To build on the CBM’s Regulation on Credit Information Reporting Systems – which intended to provide for the establishment of credit reporting companies such as credit bureaux – the bank has granted a licence for a credit bureau, which is expected to be operational before 2020. Banks may be able to grant loans based on the information provided by the credit bureau instead of on collateral.

The recent Mobile Financial Services (MFS) Regulations should grant the populace wider access to financial services by providing an alternative platform where customers can deposit, withdraw or transfer money through their mobile accounts. These regulations allow both mobile network operators, duly licensed under the Telecommunications Law of 2013, and non-bank financial institutions to provide mobile financial services by obtaining the required registration from the CBM. Mobile money services are gaining popularity, with even state-owned Myanma Posts and Telecommunications hoping to provide such a service in the near future.

This follows Telenor’s Wave Money, which was the first company to obtain a licence under the MFS Regulations and was launched in 2016, and Ooredoo’s M-Pitesan, which launched in September 2017.

Non-bank financial institutions (NBFIs) and microfinance institutions (MFIs), licensed under the Financial Institutions Law of 2016 and the Microfinance Business Law of 2011, respectively, collectively provide services that range from small unsecured loans to motor vehicle financing, and are gaining wider acceptance and experiencing increased usage.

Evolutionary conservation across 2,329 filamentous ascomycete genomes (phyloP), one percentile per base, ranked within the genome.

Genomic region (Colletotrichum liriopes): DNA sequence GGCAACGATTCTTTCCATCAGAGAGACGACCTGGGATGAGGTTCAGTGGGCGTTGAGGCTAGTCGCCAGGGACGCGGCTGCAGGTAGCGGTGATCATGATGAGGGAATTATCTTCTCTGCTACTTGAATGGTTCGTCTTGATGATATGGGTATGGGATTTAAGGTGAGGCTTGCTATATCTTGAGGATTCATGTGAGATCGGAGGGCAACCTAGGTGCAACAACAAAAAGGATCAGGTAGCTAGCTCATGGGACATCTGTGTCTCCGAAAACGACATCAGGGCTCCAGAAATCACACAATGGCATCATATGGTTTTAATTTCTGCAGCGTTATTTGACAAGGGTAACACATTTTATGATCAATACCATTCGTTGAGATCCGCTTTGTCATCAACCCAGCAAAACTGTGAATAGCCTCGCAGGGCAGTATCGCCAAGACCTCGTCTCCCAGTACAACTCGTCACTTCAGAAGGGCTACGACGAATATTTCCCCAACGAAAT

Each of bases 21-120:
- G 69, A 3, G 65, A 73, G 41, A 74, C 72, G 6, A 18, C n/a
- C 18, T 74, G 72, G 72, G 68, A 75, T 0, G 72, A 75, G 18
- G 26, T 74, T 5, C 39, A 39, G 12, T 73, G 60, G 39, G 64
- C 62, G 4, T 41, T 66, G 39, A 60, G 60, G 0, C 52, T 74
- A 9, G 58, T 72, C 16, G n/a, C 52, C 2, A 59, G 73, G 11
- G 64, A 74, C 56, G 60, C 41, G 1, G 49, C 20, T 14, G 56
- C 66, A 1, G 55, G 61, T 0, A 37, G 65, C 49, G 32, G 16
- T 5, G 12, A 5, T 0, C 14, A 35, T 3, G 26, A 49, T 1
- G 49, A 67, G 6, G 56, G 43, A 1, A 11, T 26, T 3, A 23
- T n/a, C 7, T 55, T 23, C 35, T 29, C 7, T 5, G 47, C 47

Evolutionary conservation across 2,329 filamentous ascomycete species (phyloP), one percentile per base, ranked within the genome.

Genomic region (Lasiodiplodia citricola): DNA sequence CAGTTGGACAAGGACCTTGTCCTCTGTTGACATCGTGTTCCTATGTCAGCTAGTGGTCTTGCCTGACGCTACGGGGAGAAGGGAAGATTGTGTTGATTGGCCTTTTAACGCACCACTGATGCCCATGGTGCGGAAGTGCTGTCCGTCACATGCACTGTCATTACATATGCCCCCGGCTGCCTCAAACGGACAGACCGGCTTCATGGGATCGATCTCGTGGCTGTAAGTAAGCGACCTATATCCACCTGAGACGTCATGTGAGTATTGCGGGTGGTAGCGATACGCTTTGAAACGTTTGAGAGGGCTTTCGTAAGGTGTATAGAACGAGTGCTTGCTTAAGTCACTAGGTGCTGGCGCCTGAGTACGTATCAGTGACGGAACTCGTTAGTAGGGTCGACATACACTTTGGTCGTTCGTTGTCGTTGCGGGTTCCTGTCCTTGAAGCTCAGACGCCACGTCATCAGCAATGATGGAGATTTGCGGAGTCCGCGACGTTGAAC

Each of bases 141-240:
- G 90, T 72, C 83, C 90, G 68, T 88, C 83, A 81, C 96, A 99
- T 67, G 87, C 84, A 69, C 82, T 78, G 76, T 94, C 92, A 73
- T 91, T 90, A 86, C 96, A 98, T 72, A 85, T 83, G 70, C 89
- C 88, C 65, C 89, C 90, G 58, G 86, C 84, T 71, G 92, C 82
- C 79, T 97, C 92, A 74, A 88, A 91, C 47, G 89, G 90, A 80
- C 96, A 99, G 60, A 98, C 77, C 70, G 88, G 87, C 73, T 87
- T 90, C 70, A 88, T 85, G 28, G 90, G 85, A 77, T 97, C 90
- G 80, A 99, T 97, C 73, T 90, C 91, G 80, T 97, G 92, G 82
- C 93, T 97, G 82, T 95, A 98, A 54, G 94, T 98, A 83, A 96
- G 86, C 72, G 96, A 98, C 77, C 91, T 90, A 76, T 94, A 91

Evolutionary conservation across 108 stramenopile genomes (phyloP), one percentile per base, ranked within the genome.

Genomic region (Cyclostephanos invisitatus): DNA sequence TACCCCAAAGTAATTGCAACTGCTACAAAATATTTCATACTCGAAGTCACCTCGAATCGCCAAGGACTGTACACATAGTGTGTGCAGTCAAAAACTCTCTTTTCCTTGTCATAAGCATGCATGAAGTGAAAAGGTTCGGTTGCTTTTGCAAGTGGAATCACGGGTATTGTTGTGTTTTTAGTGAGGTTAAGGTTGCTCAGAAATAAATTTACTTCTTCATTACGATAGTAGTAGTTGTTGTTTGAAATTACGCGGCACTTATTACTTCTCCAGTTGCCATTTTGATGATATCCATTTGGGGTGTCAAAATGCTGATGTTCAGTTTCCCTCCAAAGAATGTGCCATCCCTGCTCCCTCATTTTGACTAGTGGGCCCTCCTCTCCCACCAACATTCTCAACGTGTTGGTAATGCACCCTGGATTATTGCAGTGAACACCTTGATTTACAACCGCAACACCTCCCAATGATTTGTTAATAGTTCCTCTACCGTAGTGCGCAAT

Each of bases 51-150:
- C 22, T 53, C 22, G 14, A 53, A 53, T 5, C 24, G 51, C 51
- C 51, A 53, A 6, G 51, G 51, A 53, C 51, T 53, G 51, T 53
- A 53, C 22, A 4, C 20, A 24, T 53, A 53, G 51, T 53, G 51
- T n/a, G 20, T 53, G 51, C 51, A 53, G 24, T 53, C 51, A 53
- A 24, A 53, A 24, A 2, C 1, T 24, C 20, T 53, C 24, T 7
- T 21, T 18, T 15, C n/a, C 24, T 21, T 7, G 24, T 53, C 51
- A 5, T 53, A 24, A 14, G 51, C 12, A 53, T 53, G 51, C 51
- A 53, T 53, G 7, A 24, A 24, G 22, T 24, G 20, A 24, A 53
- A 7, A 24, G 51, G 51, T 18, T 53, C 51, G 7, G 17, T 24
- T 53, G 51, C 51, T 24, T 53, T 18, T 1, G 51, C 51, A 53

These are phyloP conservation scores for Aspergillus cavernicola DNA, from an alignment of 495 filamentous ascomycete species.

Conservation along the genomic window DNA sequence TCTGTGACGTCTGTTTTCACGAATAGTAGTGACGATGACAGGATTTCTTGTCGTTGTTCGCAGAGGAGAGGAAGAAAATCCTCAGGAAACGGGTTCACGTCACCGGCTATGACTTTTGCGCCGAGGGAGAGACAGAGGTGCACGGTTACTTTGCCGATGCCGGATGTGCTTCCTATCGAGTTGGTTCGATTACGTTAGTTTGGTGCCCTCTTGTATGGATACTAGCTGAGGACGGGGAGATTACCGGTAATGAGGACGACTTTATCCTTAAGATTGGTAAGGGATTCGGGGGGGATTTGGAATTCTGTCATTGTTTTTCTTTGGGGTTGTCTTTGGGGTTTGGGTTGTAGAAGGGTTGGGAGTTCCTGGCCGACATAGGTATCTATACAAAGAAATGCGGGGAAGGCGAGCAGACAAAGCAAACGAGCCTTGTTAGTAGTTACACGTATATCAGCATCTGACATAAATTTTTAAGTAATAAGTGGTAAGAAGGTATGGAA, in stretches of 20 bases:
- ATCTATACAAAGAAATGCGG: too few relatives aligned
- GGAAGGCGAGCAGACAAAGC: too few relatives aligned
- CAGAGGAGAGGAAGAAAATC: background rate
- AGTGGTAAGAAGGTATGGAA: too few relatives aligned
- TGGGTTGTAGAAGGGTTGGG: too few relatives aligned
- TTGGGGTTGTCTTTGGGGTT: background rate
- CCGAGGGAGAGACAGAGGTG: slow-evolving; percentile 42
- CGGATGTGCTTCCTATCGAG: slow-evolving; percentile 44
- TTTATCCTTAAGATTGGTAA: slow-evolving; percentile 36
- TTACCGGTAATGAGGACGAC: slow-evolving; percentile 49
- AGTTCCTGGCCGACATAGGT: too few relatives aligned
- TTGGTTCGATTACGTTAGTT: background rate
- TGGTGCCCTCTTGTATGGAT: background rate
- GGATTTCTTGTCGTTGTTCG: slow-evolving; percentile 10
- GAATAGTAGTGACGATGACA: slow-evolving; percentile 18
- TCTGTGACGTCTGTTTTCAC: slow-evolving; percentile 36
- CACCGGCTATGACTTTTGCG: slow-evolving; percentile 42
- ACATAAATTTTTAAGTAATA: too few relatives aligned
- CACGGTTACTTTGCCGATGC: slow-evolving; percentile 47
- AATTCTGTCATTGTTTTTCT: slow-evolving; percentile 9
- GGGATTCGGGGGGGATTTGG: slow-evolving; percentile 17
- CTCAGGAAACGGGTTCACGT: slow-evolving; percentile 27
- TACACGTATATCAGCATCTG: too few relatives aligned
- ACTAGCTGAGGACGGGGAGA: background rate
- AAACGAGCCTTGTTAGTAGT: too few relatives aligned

Start-ups, small and medium-sized enterprises (SMEs), and unbanked individuals thus are enjoying greater access to funds through NBFIs and MFIs for their business or personal needs.

However, it has become difficult to obtain a licence because of the large number of MFIs operating, and investors are exploring acquiring existing MFIs as opposed to starting from the ground up.

At the same time, foreigners have yet to formally receive licences from the CBM to directly engage in NBFI activities and, as such, have had to enter into alternative contractual arrangements with Myanmar-owned and licensed NBFIs pending a change in the CBM’s regulatory policies.

Tax Update 

The annual update of the Union Tax Law came into force on March 30, 2018, and the corporate tax rate remains at 25%. However, newly incorporated SMEs that have net profits under MMK10m ($7070) during the first three years of business, including the year of commencement, are exempt from income tax. Tax is assessed only on the income that SMEs earn in excess of that amount.

In addition, pursuant to the Internal Revenue Department’s Notification No. 47 of 2018 dated June 18, 2018, payments made by non-state-owned entities to Myanmar-resident companies and individuals for goods and services performed in Myanmar under a contract or agreement no longer need to account for 2% withholding tax. However, payments made to residents by Union-level organisations, ministries, the Naypyidaw Council, state and regional governments, state-owned enterprises and municipalities are still subject to 2% withholding tax, while payments to non-residents is subject to withholding tax of 2.5%. The payment by non-state-owned entities to non-residents is still subject to 2.5% withholding tax.